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First, good for you, it is a good sign that you aren't feeling compelled to describe characters.

To me, physical descriptions stalls the story, it is a lot of "telling", not showing. I always avoid prose that describes the physical characteristics of a person and does nothing else.

IRL physical traits make a difference, and if they do, the reader must be informed of that somehow, but since they do we can invent scenes where the physical trait matters and let the consequences inform the reader.

Or we can be vague; say my heroine is not attractive -- I don't have to describe a laundry list of facial features of why she is plain or unattractive for the reader to get it. I could give her a friend or a sister that is attractive, and the experience of walking into party and her companion getting all the attention (for her looks) and her being ignored -- and in her memory has always been ignored, and has always faded into the woodwork, no matter who she is with. She wonders what it would be like to command that kind of attention, but more as a curiosity. She doesn't begrudge her companion the attention. She knows she was born with different gifts.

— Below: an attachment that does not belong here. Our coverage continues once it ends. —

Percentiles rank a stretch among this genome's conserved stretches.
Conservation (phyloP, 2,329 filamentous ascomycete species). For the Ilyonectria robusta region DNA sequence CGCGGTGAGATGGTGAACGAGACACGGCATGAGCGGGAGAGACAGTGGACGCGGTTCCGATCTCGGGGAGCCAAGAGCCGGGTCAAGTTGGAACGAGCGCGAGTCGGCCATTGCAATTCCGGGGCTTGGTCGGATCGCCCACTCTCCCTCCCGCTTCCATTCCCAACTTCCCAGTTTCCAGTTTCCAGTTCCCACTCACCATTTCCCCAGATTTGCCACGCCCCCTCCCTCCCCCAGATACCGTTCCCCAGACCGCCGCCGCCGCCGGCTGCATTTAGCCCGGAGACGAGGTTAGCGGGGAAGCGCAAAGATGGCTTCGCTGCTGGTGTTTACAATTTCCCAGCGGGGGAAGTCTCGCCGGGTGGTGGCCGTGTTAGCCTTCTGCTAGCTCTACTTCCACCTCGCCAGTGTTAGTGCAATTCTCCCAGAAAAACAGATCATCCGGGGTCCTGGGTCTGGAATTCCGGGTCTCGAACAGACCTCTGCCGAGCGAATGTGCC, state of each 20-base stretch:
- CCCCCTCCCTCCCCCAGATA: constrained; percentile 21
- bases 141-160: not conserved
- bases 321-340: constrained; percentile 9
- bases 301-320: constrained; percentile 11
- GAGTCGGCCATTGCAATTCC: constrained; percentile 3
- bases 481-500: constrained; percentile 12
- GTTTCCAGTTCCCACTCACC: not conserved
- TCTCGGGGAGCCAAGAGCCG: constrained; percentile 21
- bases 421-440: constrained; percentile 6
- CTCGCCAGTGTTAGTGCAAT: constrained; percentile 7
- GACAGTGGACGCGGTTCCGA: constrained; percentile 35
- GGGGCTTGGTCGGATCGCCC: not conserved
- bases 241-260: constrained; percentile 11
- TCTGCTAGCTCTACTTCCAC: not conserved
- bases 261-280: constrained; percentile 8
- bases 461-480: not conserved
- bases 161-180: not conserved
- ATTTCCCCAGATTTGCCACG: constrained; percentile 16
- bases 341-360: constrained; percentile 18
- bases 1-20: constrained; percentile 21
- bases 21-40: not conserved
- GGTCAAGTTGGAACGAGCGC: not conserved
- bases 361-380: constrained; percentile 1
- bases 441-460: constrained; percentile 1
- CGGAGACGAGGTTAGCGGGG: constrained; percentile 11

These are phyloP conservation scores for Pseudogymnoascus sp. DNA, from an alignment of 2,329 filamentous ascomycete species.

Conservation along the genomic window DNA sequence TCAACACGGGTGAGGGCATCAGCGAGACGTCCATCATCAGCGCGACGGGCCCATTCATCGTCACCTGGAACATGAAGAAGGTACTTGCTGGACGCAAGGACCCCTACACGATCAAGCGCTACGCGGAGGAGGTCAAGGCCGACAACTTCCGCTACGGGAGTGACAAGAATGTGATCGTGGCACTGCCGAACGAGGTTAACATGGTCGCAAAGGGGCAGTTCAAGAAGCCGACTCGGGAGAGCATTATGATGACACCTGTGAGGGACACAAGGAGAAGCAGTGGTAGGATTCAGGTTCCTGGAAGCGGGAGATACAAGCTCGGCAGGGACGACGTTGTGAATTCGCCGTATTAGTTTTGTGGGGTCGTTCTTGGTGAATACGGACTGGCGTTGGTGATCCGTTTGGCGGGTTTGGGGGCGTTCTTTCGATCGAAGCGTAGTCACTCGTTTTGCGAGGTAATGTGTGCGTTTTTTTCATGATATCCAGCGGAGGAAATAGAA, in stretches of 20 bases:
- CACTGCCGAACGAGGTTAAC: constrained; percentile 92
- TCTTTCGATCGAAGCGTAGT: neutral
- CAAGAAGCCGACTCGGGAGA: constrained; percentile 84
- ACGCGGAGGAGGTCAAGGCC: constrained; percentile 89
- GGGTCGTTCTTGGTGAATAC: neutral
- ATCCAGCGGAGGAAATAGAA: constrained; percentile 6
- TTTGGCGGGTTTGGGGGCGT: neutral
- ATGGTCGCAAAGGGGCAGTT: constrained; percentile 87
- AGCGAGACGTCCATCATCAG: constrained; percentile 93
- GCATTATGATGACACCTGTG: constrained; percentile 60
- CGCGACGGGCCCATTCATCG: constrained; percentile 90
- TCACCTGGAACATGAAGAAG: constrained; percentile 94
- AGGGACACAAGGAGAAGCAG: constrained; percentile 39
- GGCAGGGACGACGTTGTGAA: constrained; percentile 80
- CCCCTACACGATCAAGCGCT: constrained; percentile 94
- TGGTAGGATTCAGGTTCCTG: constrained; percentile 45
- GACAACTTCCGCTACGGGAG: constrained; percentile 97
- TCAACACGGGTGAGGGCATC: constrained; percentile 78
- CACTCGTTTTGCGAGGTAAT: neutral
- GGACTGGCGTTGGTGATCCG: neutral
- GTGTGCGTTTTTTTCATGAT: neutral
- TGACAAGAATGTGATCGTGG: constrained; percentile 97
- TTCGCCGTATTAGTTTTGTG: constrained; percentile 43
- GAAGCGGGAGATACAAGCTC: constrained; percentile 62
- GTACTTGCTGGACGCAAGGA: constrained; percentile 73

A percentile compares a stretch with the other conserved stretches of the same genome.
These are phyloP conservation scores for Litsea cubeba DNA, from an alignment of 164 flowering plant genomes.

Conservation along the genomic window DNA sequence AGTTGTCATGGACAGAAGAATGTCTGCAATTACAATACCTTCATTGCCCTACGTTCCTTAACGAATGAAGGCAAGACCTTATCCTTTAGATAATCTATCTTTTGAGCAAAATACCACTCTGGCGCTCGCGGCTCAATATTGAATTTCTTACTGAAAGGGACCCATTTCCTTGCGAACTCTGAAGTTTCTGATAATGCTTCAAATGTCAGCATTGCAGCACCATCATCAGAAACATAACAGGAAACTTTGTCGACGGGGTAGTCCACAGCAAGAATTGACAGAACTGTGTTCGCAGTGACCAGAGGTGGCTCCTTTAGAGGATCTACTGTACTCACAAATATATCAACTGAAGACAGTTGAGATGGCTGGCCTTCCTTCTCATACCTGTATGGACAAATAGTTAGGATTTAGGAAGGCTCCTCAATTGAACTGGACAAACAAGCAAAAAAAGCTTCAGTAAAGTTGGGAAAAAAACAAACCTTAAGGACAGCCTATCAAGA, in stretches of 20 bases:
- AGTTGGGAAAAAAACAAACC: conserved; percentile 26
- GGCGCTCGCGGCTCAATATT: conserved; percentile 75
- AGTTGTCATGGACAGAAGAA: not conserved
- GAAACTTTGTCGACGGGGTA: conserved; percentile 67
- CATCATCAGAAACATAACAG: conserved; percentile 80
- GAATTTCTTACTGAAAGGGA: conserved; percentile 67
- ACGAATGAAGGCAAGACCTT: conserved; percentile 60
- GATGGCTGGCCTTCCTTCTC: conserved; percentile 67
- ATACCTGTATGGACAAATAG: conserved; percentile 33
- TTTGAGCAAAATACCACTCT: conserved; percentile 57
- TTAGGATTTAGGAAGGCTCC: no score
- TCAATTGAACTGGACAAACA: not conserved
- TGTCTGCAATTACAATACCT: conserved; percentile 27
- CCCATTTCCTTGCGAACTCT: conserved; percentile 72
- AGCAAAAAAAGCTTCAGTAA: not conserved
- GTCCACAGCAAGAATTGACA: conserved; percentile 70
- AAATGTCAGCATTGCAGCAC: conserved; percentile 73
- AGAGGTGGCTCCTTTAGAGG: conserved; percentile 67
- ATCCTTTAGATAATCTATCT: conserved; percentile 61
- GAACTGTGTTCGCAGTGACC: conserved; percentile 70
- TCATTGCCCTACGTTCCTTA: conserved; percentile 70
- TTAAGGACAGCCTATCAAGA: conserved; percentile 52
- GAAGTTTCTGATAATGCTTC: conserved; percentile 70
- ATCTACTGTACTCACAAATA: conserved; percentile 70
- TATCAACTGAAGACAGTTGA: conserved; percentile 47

To the extent physicality is important to the plot, I'd rather it be revealed without much detail. If it is important that Josh is tall, invent a scene in which his height plays a factor; for example Josh can reach something another character wants but cannot without a stepladder. I don't want to read "Josh was extraordinarily tall, six foot eight."

I can even introduce Josh's trait before we ever 'see' Josh. Here's a sketch of scene as an example:

Lewis, a kid with a ball stuck in a tree. His sister Kate is trying to get it down.

Lewis: "Josh could reach it."

Kate, waving at ball with stick: "Yes sweetie, but Josh isn't here, is he?"

Lewis: "Let's call him."

Kate: "He's playing a game." She throws the stick, and dislodges the ball. Lewis chases the rolling ball. Kate watches him get it, then run next door. She speaks to herself as she walks back into the house.